The Cuk converter, invented in about 1977 by Dr. Slobodan Cuk of Caltech, is called an Optimum Topology Converter and has a zero input ripple and zero output ripple characteristic. It's a cascade of a boost converter with a buck converter and has only one gated switch (usually a MOSFET) and a diode. IT has other advantages as well. The output voltage can be either lower or higher than the input voltage. It has inherent EMI filtering of both the input and the output due to its topology, and the energy is transferred by a series cap, therefore, there's no danger of the series switch shorting the input to the output as with a buck converter (unless the cap shorts). The energy flow is continuous, minimizing EMI, and the power can flow bidirectionally. There are both non-isolated and isolated versions of this topology. The main disadvantages are that the output voltage is inverted in the non-isolated version, and that the switch current stress can be high.
Please refer to the circuit diagram, below. The first section, up to the series cap C1, is the boost converter and the second section that includes the cap, is the buck converter. The boost converter section operation is fairly straightforward. When switch S is on (closed), inductor L1 charges up with current until S opens. At that time, the voltage across L1 reverses such that it's in series aiding with the input voltage Vs and the two voltages add for the boost.
Now, for the buck section. Note that the cap takes the place of the series switch and input voltage in the Cuk's buck converter section. When switch S is on, the left-side of cap C1 is grounded, so it becomes a switched voltage source to feed inductor, L2. For the buck section, once S1 is off and the cap is no longer grounded, L2's current continues to flow thru diode D. The buck's output is across smoothing cap C2.
It's interesting that the switch S1 switches for both the boost and the buck sections at the same time when it's closed and when it's open, it allows C1 to be charged up, ready for the next cycle.
A very fascinating thing about the Cuk converter is that both the input current ripple and the output current ripple can be reduced to zero by coupling the two inductors, L1 and L2. Prototypes of this converter made by Dr. Cuk back in the 1970s had a mechanism to adjust the coupling of L1 & L2 using a crank with both the input and output currents visible on a scope. The observers could adjust the crank and find the minimum or null at a particular setting. In a production environment, the input & output ripple can be significantly lowered, but not quite to zero, but very close. This is due to the tolerances in the cores and other non-idealities when making a single magnetic unit with both coupled inductors while trying to achieve a particular coupling factor, K.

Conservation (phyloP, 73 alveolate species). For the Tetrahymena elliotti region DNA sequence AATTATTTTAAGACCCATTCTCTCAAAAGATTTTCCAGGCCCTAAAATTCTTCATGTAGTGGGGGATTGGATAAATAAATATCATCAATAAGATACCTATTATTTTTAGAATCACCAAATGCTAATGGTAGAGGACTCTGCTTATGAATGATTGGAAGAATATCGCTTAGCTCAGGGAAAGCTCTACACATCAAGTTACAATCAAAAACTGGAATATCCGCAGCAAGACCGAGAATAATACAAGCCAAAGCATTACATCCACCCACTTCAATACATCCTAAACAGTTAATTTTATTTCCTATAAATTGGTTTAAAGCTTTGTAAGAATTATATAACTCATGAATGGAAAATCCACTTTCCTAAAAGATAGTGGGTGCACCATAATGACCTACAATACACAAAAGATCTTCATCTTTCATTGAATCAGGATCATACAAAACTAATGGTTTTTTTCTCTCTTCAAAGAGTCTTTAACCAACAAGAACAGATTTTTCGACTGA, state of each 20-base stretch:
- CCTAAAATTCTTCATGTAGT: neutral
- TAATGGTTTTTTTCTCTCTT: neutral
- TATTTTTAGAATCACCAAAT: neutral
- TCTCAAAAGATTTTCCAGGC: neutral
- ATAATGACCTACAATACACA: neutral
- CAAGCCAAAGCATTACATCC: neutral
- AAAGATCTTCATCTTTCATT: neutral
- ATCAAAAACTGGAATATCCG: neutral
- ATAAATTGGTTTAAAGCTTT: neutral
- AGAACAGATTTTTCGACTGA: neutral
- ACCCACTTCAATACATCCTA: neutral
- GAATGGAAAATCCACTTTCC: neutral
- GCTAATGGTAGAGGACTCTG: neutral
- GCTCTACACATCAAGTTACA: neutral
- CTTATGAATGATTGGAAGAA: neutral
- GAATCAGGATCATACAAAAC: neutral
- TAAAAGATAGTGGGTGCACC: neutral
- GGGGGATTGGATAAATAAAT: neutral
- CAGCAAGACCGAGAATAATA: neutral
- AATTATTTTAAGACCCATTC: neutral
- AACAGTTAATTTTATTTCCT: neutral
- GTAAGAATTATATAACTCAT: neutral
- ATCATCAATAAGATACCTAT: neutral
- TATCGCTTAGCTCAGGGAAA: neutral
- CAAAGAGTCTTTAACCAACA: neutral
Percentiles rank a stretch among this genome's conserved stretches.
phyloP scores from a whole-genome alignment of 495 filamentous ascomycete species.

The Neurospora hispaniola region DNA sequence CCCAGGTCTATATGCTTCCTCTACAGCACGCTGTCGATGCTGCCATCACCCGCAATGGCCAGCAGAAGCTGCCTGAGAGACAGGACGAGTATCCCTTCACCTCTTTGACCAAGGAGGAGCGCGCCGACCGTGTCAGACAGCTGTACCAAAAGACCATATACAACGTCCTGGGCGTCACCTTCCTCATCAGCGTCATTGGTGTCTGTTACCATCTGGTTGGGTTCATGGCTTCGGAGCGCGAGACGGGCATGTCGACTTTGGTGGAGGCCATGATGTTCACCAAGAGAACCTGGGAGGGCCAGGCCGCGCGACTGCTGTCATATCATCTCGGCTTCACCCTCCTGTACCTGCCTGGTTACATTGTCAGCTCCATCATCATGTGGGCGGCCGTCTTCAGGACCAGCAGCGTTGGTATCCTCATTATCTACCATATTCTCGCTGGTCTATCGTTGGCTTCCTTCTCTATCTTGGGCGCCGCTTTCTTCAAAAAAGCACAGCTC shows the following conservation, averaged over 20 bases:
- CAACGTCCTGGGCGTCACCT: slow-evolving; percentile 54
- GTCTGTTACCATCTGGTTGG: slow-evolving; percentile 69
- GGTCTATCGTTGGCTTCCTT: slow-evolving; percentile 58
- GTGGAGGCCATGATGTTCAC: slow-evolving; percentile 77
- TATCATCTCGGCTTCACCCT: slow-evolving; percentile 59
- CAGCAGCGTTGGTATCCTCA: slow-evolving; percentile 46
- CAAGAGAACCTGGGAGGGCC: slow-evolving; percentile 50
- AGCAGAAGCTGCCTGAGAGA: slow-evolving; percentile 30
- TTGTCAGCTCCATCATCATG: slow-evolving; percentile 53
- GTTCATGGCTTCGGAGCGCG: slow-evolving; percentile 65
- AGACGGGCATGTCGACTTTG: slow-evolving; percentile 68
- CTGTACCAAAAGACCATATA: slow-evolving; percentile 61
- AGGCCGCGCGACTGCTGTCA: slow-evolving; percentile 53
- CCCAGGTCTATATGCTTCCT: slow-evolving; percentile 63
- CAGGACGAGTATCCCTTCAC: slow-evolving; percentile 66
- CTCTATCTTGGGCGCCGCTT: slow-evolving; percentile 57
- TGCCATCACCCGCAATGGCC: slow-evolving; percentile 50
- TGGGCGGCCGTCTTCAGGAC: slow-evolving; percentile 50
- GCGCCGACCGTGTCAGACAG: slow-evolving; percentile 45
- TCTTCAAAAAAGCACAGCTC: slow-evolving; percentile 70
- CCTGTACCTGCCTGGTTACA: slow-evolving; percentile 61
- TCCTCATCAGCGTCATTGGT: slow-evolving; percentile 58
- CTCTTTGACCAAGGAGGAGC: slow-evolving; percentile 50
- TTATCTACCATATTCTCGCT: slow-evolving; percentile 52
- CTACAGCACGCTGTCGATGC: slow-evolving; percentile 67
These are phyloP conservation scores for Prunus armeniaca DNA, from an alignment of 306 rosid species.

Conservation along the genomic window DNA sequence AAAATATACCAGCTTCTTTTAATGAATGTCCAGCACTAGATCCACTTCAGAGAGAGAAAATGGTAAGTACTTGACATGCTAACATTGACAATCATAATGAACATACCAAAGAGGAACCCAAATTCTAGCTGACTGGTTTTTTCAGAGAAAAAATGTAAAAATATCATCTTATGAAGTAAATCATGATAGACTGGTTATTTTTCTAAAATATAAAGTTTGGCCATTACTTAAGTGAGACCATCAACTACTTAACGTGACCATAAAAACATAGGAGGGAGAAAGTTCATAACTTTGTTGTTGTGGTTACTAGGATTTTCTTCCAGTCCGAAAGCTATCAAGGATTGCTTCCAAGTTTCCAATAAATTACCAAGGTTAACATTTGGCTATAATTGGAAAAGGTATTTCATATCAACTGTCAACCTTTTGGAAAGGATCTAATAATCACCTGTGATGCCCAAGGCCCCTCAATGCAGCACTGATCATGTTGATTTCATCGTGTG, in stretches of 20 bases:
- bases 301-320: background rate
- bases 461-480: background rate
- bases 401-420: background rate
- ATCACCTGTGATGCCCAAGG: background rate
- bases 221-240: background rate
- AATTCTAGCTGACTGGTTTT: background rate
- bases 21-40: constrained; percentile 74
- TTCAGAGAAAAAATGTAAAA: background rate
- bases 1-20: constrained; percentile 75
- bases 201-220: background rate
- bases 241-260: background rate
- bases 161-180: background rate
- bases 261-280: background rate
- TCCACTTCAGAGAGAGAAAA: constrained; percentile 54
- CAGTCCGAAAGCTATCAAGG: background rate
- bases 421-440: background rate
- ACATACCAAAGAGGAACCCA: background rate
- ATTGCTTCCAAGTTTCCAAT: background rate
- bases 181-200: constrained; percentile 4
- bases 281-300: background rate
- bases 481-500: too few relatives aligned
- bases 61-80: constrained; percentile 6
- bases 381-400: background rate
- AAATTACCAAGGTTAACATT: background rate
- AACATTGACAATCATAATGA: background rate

When the duty cycle, d gets changed, so does the output voltage and it can be higher or lower than the input voltage. The duty cycle is equivalent to the percent the switch S1 is on in relation to the switching period T. T is ton + toff and d= ton/T. When d= 0.5, or 50% duty cycle, then Vout will equal Vin. When d< 0.5, Vout < Vin and when d> 0.5, Vout > Vin. The formula for Vout/VIn is as follows: Vout/VIn = d/(1-d), which is the same formula as for a buck-boost converter.
The problem with Vout being negative really isn't that bad as an isolated version can be used to solve that problem as well as provide isolation. Please refer to the second circuit diagram, below the non-isolated version. TO get the isolated version from the non-isolated version, the cap, C1 gets split into two caps, C2 & C3 on either side of the isolation transformer. The turns ratio can be 1:1 for the same functionality as the non-isolated version in terms of Vout/Vin or ir can be changed to raise or lower the output voltage and this can help to minimize the stress on the main switch S1. Notice that the diode is reversed and so is the polarity on the output cap. Therefore, in the isolated version, the polarity is normal with the positive side of the output up. However, it doesn't really matter in an isolated output since it can be connected any way you want with respect to ground or not grounded at all. It can also be put in series with another voltage source. In addition to the transformer, this isolated version requires one extra cap and that's about it.
For many years, the Cuk converter was under US patent and one would need to license it from Dr. Cuk if they wanted to manufacture it. But the patent has long since run out and anyone is free to design and manufacture Cuk converters these days.